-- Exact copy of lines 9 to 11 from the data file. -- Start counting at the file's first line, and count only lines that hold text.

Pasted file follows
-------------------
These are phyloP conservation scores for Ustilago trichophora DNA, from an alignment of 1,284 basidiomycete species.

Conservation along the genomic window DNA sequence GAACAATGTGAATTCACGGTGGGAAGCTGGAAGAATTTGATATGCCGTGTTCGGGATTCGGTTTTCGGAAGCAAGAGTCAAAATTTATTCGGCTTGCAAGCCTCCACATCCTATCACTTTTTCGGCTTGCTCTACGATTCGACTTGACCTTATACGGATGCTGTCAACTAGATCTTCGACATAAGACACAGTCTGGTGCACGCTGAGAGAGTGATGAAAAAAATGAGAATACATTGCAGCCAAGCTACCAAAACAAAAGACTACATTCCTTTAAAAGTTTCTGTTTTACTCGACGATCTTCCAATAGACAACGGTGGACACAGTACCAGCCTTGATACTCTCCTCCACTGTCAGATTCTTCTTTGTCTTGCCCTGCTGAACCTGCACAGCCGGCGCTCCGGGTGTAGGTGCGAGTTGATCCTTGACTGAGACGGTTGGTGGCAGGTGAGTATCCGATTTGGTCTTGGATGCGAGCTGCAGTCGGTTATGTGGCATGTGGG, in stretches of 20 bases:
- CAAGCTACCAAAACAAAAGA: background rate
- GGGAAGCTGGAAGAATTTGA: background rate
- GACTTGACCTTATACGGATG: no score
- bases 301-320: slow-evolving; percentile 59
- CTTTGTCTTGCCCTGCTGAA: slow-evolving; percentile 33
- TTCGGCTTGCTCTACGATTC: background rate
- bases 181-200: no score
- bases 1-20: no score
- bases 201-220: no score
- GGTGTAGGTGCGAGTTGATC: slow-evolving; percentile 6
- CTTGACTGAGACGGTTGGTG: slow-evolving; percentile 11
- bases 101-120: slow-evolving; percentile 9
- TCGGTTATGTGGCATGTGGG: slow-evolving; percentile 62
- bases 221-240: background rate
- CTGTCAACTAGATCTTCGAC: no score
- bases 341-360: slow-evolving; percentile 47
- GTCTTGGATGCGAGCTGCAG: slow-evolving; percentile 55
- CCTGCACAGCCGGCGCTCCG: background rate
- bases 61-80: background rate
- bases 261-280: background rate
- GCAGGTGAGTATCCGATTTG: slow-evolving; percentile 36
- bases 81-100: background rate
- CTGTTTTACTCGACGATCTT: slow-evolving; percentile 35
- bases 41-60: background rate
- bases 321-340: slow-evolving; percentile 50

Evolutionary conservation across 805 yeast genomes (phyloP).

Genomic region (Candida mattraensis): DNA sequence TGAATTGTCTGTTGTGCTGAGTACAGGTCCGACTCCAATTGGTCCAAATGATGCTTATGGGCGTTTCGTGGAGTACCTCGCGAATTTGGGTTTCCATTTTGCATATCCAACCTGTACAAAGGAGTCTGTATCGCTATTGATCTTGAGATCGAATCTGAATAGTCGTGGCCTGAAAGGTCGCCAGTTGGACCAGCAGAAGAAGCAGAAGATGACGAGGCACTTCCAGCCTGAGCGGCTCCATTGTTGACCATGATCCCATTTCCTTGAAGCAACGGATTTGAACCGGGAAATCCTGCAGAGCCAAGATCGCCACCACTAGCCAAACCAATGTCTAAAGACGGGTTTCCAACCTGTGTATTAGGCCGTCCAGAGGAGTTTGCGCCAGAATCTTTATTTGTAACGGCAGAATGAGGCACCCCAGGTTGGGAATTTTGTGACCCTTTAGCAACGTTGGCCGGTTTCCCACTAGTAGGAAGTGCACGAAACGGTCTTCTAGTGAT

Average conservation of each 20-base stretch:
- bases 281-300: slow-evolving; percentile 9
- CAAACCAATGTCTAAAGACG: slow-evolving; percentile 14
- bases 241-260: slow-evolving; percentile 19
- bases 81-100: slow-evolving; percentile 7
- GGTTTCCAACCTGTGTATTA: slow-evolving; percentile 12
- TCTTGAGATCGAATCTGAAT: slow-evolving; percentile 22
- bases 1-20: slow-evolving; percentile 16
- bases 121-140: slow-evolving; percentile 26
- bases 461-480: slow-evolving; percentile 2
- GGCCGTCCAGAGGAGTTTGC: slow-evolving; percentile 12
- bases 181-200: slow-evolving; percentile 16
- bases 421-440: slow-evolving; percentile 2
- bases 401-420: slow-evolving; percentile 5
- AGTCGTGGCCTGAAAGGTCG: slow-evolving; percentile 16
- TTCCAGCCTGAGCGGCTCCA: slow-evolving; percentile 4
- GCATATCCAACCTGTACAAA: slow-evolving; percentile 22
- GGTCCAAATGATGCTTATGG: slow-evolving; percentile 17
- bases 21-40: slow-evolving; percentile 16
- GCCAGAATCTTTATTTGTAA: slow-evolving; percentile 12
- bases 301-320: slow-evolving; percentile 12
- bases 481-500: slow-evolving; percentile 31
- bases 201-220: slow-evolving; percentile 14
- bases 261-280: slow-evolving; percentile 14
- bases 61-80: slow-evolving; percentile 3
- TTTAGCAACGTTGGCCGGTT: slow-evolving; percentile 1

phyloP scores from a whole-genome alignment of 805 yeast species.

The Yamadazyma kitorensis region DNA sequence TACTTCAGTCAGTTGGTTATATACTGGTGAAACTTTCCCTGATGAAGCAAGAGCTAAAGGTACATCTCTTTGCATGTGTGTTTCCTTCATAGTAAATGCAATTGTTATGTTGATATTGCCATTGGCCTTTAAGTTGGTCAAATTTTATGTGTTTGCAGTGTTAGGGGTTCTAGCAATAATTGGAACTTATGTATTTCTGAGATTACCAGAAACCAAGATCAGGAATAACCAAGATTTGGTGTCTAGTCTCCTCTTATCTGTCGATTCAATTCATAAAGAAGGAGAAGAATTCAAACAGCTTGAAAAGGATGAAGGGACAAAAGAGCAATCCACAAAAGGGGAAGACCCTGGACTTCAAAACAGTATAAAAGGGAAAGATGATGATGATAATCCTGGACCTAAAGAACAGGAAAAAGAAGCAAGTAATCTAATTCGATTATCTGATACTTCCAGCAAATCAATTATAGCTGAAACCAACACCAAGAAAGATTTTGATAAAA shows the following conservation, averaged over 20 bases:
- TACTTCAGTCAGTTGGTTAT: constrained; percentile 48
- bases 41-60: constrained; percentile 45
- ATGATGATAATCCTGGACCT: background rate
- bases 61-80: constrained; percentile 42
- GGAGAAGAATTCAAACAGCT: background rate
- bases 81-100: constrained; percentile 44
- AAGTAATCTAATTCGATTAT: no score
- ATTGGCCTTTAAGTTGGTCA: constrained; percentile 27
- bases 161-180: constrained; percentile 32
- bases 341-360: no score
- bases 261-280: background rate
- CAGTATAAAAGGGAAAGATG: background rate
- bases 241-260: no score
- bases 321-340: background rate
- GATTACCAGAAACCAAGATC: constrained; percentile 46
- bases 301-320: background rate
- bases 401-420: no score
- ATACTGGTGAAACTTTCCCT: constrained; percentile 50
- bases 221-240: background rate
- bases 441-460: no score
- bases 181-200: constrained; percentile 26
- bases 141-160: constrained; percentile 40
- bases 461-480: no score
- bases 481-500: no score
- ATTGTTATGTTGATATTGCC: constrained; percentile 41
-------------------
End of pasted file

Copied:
- bases 181-200: no score
- bases 1-20: no score
- bases 201-220: no score